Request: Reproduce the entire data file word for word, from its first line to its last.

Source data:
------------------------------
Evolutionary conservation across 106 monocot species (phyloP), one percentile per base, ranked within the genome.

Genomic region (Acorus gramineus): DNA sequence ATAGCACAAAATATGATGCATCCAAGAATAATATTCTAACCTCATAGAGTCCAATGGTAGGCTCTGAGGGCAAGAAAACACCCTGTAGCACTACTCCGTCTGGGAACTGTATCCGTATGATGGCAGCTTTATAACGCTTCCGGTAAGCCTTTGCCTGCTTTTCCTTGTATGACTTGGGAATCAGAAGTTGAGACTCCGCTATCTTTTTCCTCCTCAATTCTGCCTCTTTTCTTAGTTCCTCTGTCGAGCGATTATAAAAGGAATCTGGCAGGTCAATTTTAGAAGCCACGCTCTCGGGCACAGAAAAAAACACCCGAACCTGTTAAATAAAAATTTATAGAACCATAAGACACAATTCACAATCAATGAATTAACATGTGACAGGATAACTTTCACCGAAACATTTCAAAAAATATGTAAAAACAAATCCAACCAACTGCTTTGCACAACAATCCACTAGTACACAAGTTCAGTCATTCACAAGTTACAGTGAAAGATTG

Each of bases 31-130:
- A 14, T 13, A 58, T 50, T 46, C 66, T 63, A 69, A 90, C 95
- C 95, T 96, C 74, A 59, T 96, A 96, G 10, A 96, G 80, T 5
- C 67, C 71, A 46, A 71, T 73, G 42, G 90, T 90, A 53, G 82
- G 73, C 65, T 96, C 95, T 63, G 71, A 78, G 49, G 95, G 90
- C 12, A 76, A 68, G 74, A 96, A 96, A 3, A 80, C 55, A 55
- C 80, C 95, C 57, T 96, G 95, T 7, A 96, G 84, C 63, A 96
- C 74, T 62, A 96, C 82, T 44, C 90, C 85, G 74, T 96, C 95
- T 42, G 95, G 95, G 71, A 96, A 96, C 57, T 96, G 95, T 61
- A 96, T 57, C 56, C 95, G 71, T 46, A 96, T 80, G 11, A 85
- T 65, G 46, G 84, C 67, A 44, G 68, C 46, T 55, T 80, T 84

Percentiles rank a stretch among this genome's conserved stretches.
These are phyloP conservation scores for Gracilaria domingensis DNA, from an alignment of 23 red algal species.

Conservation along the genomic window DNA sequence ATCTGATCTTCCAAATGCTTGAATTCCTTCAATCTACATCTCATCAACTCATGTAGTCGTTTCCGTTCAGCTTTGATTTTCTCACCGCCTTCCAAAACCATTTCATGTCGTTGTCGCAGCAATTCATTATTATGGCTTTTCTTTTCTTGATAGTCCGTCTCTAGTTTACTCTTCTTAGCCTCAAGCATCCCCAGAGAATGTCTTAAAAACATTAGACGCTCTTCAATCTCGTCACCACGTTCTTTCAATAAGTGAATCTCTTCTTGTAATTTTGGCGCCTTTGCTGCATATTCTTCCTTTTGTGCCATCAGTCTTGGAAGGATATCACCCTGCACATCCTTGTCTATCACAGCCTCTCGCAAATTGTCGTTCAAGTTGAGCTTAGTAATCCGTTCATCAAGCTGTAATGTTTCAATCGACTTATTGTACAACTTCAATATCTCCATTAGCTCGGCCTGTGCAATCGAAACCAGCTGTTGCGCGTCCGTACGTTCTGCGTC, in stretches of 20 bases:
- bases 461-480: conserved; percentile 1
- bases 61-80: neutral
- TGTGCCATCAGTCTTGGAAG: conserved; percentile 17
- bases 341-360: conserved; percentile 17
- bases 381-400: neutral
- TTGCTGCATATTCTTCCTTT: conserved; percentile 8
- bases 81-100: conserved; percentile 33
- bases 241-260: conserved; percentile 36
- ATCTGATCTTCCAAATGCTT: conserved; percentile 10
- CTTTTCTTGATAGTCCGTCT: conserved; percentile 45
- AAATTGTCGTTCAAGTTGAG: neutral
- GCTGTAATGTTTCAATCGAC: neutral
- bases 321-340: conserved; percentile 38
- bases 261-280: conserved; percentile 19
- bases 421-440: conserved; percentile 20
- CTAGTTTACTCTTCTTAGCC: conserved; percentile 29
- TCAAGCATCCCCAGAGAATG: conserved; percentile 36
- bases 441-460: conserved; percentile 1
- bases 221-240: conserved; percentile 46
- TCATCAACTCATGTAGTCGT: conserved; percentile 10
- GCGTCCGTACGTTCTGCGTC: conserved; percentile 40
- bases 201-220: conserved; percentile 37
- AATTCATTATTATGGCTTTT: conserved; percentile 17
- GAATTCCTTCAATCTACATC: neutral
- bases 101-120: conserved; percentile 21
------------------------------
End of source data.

Evolutionary conservation across 106 monocot species (phyloP), one percentile per base, ranked within the genome.

Genomic region (Acorus gramineus): DNA sequence ATAGCACAAAATATGATGCATCCAAGAATAATATTCTAACCTCATAGAGTCCAATGGTAGGCTCTGAGGGCAAGAAAACACCCTGTAGCACTACTCCGTCTGGGAACTGTATCCGTATGATGGCAGCTTTATAACGCTTCCGGTAAGCCTTTGCCTGCTTTTCCTTGTATGACTTGGGAATCAGAAGTTGAGACTCCGCTATCTTTTTCCTCCTCAATTCTGCCTCTTTTCTTAGTTCCTCTGTCGAGCGATTATAAAAGGAATCTGGCAGGTCAATTTTAGAAGCCACGCTCTCGGGCACAGAAAAAAACACCCGAACCTGTTAAATAAAAATTTATAGAACCATAAGACACAATTCACAATCAATGAATTAACATGTGACAGGATAACTTTCACCGAAACATTTCAAAAAATATGTAAAAACAAATCCAACCAACTGCTTTGCACAACAATCCACTAGTACACAAGTTCAGTCATTCACAAGTTACAGTGAAAGATTG

Each of bases 31-130:
- A 14, T 13, A 58, T 50, T 46, C 66, T 63, A 69, A 90, C 95
- C 95, T 96, C 74, A 59, T 96, A 96, G 10, A 96, G 80, T 5
- C 67, C 71, A 46, A 71, T 73, G 42, G 90, T 90, A 53, G 82
- G 73, C 65, T 96, C 95, T 63, G 71, A 78, G 49, G 95, G 90
- C 12, A 76, A 68, G 74, A 96, A 96, A 3, A 80, C 55, A 55
- C 80, C 95, C 57, T 96, G 95, T 7, A 96, G 84, C 63, A 96
- C 74, T 62, A 96, C 82, T 44, C 90, C 85, G 74, T 96, C 95
- T 42, G 95, G 95, G 71, A 96, A 96, C 57, T 96, G 95, T 61
- A 96, T 57, C 56, C 95, G 71, T 46, A 96, T 80, G 11, A 85
- T 65, G 46, G 84, C 67, A 44, G 68, C 46, T 55, T 80, T 84

Percentiles rank a stretch among this genome's conserved stretches.
These are phyloP conservation scores for Gracilaria domingensis DNA, from an alignment of 23 red algal species.

Conservation along the genomic window DNA sequence ATCTGATCTTCCAAATGCTTGAATTCCTTCAATCTACATCTCATCAACTCATGTAGTCGTTTCCGTTCAGCTTTGATTTTCTCACCGCCTTCCAAAACCATTTCATGTCGTTGTCGCAGCAATTCATTATTATGGCTTTTCTTTTCTTGATAGTCCGTCTCTAGTTTACTCTTCTTAGCCTCAAGCATCCCCAGAGAATGTCTTAAAAACATTAGACGCTCTTCAATCTCGTCACCACGTTCTTTCAATAAGTGAATCTCTTCTTGTAATTTTGGCGCCTTTGCTGCATATTCTTCCTTTTGTGCCATCAGTCTTGGAAGGATATCACCCTGCACATCCTTGTCTATCACAGCCTCTCGCAAATTGTCGTTCAAGTTGAGCTTAGTAATCCGTTCATCAAGCTGTAATGTTTCAATCGACTTATTGTACAACTTCAATATCTCCATTAGCTCGGCCTGTGCAATCGAAACCAGCTGTTGCGCGTCCGTACGTTCTGCGTC, in stretches of 20 bases:
- bases 461-480: conserved; percentile 1
- bases 61-80: neutral
- TGTGCCATCAGTCTTGGAAG: conserved; percentile 17
- bases 341-360: conserved; percentile 17
- bases 381-400: neutral
- TTGCTGCATATTCTTCCTTT: conserved; percentile 8
- bases 81-100: conserved; percentile 33
- bases 241-260: conserved; percentile 36
- ATCTGATCTTCCAAATGCTT: conserved; percentile 10
- CTTTTCTTGATAGTCCGTCT: conserved; percentile 45
- AAATTGTCGTTCAAGTTGAG: neutral
- GCTGTAATGTTTCAATCGAC: neutral
- bases 321-340: conserved; percentile 38
- bases 261-280: conserved; percentile 19
- bases 421-440: conserved; percentile 20
- CTAGTTTACTCTTCTTAGCC: conserved; percentile 29
- TCAAGCATCCCCAGAGAATG: conserved; percentile 36
- bases 441-460: conserved; percentile 1
- bases 221-240: conserved; percentile 46
- TCATCAACTCATGTAGTCGT: conserved; percentile 10
- GCGTCCGTACGTTCTGCGTC: conserved; percentile 40
- bases 201-220: conserved; percentile 37
- AATTCATTATTATGGCTTTT: conserved; percentile 17
- GAATTCCTTCAATCTACATC: neutral
- bases 101-120: conserved; percentile 21